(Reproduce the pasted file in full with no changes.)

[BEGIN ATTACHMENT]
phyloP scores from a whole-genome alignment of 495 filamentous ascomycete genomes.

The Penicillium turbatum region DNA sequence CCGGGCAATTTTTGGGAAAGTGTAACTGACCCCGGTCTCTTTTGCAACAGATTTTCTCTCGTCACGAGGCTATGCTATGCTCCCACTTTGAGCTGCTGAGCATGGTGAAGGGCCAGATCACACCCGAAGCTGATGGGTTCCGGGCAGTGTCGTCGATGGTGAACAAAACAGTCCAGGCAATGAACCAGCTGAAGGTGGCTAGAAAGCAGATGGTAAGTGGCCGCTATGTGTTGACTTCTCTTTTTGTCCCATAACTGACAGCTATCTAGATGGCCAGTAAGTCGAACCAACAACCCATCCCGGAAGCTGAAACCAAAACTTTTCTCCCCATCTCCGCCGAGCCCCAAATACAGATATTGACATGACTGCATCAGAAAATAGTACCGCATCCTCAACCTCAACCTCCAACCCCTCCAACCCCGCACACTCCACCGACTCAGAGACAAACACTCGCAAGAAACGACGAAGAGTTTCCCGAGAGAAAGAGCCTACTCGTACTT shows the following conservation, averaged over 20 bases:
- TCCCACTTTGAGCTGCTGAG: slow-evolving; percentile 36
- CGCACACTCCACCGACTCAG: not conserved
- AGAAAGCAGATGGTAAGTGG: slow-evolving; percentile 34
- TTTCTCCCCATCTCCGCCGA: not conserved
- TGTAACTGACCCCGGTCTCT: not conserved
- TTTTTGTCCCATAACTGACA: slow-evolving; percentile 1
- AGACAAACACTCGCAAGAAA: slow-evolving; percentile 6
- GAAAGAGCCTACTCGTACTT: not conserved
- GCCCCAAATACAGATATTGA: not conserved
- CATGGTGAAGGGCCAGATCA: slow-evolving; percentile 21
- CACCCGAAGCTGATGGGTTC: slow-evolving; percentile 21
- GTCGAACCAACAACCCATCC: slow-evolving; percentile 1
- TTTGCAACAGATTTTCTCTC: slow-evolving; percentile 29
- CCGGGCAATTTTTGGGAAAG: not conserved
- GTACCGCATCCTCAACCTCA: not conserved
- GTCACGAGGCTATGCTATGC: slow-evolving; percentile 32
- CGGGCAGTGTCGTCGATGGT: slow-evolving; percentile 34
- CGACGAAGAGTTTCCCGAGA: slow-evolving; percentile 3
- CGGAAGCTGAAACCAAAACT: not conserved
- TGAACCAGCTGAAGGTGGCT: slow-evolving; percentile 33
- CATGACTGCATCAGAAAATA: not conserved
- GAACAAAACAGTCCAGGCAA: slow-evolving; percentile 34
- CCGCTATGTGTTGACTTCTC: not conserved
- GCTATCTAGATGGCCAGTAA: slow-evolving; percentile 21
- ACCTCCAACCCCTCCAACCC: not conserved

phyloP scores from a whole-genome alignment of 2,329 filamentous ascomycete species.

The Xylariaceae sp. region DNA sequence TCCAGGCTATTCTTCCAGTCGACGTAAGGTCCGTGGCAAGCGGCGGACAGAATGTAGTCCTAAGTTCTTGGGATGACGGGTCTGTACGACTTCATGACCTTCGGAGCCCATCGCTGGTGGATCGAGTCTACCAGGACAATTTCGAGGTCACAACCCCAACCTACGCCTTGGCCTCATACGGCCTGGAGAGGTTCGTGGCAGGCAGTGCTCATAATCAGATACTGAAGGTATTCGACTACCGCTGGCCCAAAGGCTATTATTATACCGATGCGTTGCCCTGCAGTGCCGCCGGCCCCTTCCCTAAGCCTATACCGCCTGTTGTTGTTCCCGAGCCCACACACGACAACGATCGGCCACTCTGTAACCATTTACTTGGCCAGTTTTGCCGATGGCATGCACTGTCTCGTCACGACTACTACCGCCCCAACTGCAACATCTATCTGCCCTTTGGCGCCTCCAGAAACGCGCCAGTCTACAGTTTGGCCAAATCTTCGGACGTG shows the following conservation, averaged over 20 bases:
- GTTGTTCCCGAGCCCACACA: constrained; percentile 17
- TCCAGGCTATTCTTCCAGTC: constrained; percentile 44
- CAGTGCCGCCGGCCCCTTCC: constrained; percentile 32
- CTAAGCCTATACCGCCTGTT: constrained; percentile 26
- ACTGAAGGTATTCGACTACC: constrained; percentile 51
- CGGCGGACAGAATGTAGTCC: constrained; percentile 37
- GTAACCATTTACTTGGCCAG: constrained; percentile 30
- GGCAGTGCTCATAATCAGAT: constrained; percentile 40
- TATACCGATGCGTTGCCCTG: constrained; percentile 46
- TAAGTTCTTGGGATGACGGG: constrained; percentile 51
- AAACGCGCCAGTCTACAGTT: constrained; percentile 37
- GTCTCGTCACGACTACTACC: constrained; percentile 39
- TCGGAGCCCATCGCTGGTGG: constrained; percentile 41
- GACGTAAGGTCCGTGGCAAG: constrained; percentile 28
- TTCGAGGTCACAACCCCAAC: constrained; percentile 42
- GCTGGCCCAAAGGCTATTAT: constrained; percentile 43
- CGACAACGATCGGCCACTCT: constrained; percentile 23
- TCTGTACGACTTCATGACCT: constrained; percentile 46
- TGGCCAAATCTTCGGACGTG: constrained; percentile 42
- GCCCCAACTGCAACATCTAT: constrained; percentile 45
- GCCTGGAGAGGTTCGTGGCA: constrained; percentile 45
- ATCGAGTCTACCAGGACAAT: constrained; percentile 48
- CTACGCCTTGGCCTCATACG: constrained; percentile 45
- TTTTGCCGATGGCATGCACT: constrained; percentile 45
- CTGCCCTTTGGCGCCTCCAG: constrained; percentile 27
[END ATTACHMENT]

phyloP scores from a whole-genome alignment of 495 filamentous ascomycete genomes.

The Penicillium turbatum region DNA sequence CCGGGCAATTTTTGGGAAAGTGTAACTGACCCCGGTCTCTTTTGCAACAGATTTTCTCTCGTCACGAGGCTATGCTATGCTCCCACTTTGAGCTGCTGAGCATGGTGAAGGGCCAGATCACACCCGAAGCTGATGGGTTCCGGGCAGTGTCGTCGATGGTGAACAAAACAGTCCAGGCAATGAACCAGCTGAAGGTGGCTAGAAAGCAGATGGTAAGTGGCCGCTATGTGTTGACTTCTCTTTTTGTCCCATAACTGACAGCTATCTAGATGGCCAGTAAGTCGAACCAACAACCCATCCCGGAAGCTGAAACCAAAACTTTTCTCCCCATCTCCGCCGAGCCCCAAATACAGATATTGACATGACTGCATCAGAAAATAGTACCGCATCCTCAACCTCAACCTCCAACCCCTCCAACCCCGCACACTCCACCGACTCAGAGACAAACACTCGCAAGAAACGACGAAGAGTTTCCCGAGAGAAAGAGCCTACTCGTACTT shows the following conservation, averaged over 20 bases:
- TCCCACTTTGAGCTGCTGAG: slow-evolving; percentile 36
- CGCACACTCCACCGACTCAG: not conserved
- AGAAAGCAGATGGTAAGTGG: slow-evolving; percentile 34
- TTTCTCCCCATCTCCGCCGA: not conserved
- TGTAACTGACCCCGGTCTCT: not conserved
- TTTTTGTCCCATAACTGACA: slow-evolving; percentile 1
- AGACAAACACTCGCAAGAAA: slow-evolving; percentile 6
- GAAAGAGCCTACTCGTACTT: not conserved
- GCCCCAAATACAGATATTGA: not conserved
- CATGGTGAAGGGCCAGATCA: slow-evolving; percentile 21
- CACCCGAAGCTGATGGGTTC: slow-evolving; percentile 21
- GTCGAACCAACAACCCATCC: slow-evolving; percentile 1
- TTTGCAACAGATTTTCTCTC: slow-evolving; percentile 29
- CCGGGCAATTTTTGGGAAAG: not conserved
- GTACCGCATCCTCAACCTCA: not conserved
- GTCACGAGGCTATGCTATGC: slow-evolving; percentile 32
- CGGGCAGTGTCGTCGATGGT: slow-evolving; percentile 34
- CGACGAAGAGTTTCCCGAGA: slow-evolving; percentile 3
- CGGAAGCTGAAACCAAAACT: not conserved
- TGAACCAGCTGAAGGTGGCT: slow-evolving; percentile 33
- CATGACTGCATCAGAAAATA: not conserved
- GAACAAAACAGTCCAGGCAA: slow-evolving; percentile 34
- CCGCTATGTGTTGACTTCTC: not conserved
- GCTATCTAGATGGCCAGTAA: slow-evolving; percentile 21
- ACCTCCAACCCCTCCAACCC: not conserved

phyloP scores from a whole-genome alignment of 2,329 filamentous ascomycete species.

The Xylariaceae sp. region DNA sequence TCCAGGCTATTCTTCCAGTCGACGTAAGGTCCGTGGCAAGCGGCGGACAGAATGTAGTCCTAAGTTCTTGGGATGACGGGTCTGTACGACTTCATGACCTTCGGAGCCCATCGCTGGTGGATCGAGTCTACCAGGACAATTTCGAGGTCACAACCCCAACCTACGCCTTGGCCTCATACGGCCTGGAGAGGTTCGTGGCAGGCAGTGCTCATAATCAGATACTGAAGGTATTCGACTACCGCTGGCCCAAAGGCTATTATTATACCGATGCGTTGCCCTGCAGTGCCGCCGGCCCCTTCCCTAAGCCTATACCGCCTGTTGTTGTTCCCGAGCCCACACACGACAACGATCGGCCACTCTGTAACCATTTACTTGGCCAGTTTTGCCGATGGCATGCACTGTCTCGTCACGACTACTACCGCCCCAACTGCAACATCTATCTGCCCTTTGGCGCCTCCAGAAACGCGCCAGTCTACAGTTTGGCCAAATCTTCGGACGTG shows the following conservation, averaged over 20 bases:
- GTTGTTCCCGAGCCCACACA: constrained; percentile 17
- TCCAGGCTATTCTTCCAGTC: constrained; percentile 44
- CAGTGCCGCCGGCCCCTTCC: constrained; percentile 32
- CTAAGCCTATACCGCCTGTT: constrained; percentile 26
- ACTGAAGGTATTCGACTACC: constrained; percentile 51
- CGGCGGACAGAATGTAGTCC: constrained; percentile 37
- GTAACCATTTACTTGGCCAG: constrained; percentile 30
- GGCAGTGCTCATAATCAGAT: constrained; percentile 40
- TATACCGATGCGTTGCCCTG: constrained; percentile 46
- TAAGTTCTTGGGATGACGGG: constrained; percentile 51
- AAACGCGCCAGTCTACAGTT: constrained; percentile 37
- GTCTCGTCACGACTACTACC: constrained; percentile 39
- TCGGAGCCCATCGCTGGTGG: constrained; percentile 41
- GACGTAAGGTCCGTGGCAAG: constrained; percentile 28
- TTCGAGGTCACAACCCCAAC: constrained; percentile 42
- GCTGGCCCAAAGGCTATTAT: constrained; percentile 43
- CGACAACGATCGGCCACTCT: constrained; percentile 23
- TCTGTACGACTTCATGACCT: constrained; percentile 46
- TGGCCAAATCTTCGGACGTG: constrained; percentile 42
- GCCCCAACTGCAACATCTAT: constrained; percentile 45
- GCCTGGAGAGGTTCGTGGCA: constrained; percentile 45
- ATCGAGTCTACCAGGACAAT: constrained; percentile 48
- CTACGCCTTGGCCTCATACG: constrained; percentile 45
- TTTTGCCGATGGCATGCACT: constrained; percentile 45
- CTGCCCTTTGGCGCCTCCAG: constrained; percentile 27